Skip to content
March 8, 2013 / A Mindful Traveler

“The Joy of Less”: Perspectives From Korea

My 10th grade students began studying memoirs today.  During the seven week unit, which is bisected by their weeklong trip to Italy, they will be reading personal essays as mentor texts to help them develop their own work.  Over the course of the unit they will first prepare a portfolio and then choose one piece to refine into a personal essay.  By law, international schools in Korea may only enroll as students the children of foreign nationals and Koreans who have spent at least three years abroad.  All of my students fit into the latter category.  Thus, they have each both experienced expat life individually and share this as a collective reference point.

We began today’s class by reading Pico Iyer’s essay “The Joy of Less.”  It tells of Iyer’s decision to leave a materially rewarding journalistic career in New York for a simpler and more uncertain life on the outskirts of Kyoto.  Put another way, it’s a modern-day Walden in miniature. Iyer even self-consciously mentions that freedom from the distractions of technology and the modern world has afforded him the opportunity to reread Thoreau’s masterpiece.  After we read the essay, I asked my students to identify any parallels they noticed between their lives and Iyer’s.  As South Korea is the most wired country on earth and my students regard our school’s policy against phone use during class as a major inconvenience, I also gave them the option to completely disagree with Iyer.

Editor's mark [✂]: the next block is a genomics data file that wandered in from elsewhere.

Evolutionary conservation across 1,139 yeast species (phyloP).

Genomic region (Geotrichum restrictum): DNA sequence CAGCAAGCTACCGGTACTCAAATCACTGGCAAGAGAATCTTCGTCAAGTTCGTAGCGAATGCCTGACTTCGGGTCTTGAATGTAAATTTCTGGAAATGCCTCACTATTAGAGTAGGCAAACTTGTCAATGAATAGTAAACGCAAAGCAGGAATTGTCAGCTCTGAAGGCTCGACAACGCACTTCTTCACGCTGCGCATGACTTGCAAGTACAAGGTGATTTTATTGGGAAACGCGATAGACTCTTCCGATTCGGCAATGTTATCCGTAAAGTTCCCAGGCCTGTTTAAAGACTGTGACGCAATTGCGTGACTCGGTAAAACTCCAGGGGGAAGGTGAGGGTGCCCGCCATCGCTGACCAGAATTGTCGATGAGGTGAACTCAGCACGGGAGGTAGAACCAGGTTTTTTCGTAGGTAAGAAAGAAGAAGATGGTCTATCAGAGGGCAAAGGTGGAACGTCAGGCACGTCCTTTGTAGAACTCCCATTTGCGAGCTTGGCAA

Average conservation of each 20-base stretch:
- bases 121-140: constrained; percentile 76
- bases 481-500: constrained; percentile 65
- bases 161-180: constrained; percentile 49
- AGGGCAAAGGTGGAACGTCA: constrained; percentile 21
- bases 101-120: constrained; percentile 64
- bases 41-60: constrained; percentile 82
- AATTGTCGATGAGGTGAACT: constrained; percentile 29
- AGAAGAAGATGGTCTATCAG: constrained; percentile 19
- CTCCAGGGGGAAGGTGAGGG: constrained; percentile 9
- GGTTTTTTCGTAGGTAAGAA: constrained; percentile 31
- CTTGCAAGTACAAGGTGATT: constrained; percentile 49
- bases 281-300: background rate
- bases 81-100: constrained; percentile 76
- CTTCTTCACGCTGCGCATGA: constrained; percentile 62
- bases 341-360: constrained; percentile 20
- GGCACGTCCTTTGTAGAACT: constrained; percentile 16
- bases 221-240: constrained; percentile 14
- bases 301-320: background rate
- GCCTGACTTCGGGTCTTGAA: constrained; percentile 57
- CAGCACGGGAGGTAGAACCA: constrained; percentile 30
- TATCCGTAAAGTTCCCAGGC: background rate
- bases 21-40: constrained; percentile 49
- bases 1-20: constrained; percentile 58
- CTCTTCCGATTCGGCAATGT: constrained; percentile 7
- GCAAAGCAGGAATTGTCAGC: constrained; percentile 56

“This reminds me of Korea,” one student began, surprising everyone in the room.  “Everything moves so fast and there’s so much pressure, especially with education.”  Heads turned.  “I used to live in Canada, that was kind of like Kyoto.  In a way, I want to move back.”  I commend him for reversing traditional East-West stereotypes.  My experience is consistent with his.  Compared to Seoul, New York feels quiet and slow-moving.  (Technology there also feels a few years behind.)

I asked another student, who recently moved back to Korea from India, to share her perspective.  “At my old school, we used to take trips to the countryside.  There was no electricity there.  For the first couple of days I hated it, but after a while I realized I had more time to do things, and I was really happy.”  I queried whether the villages where she stayed really had no electricity whatsoever.  “Well, not all the time,” she clarified,  “you couldn’t count on your phone, or computer, or the internet working though.”

I left class impressed by my students’ perspectives and also with a new understanding of the way that our possessions possess us.  Maybe it’s not our feelings of attachment that keep us bound to them, but rather our reliance upon them.

Beware of Your Valuable Possessions


Leave a Comment
  1. Won Seok Chung / Mar 8 2013 1:47 pm

    So inspiring… Thanks for sharing, Owen. This really helps me with my daily struggle at work and puts things at new perspectives

  2. A Mindful Traveler / Mar 8 2013 1:49 pm

    Thank you so much for your kind words Won! I’m honored that you find my blog helpful 🙂

  3. Ella / Mar 9 2013 7:01 pm

    “Beware of your valuable possessions” – love it!
    Thank you

Leave a Reply

Fill in your details below or click an icon to log in: Logo

You are commenting using your account. Log Out /  Change )

Twitter picture

You are commenting using your Twitter account. Log Out /  Change )

Facebook photo

You are commenting using your Facebook account. Log Out /  Change )

Connecting to %s

Wandering Earl

The Life of a Permanent Nomad

Metta Refuge

Loving-kindness to Heal and Transform the World

dhamma footsteps

postcards from the present moment

Story Archaeology

Combining mindfulness and travel for the benefit of all.

%d bloggers like this: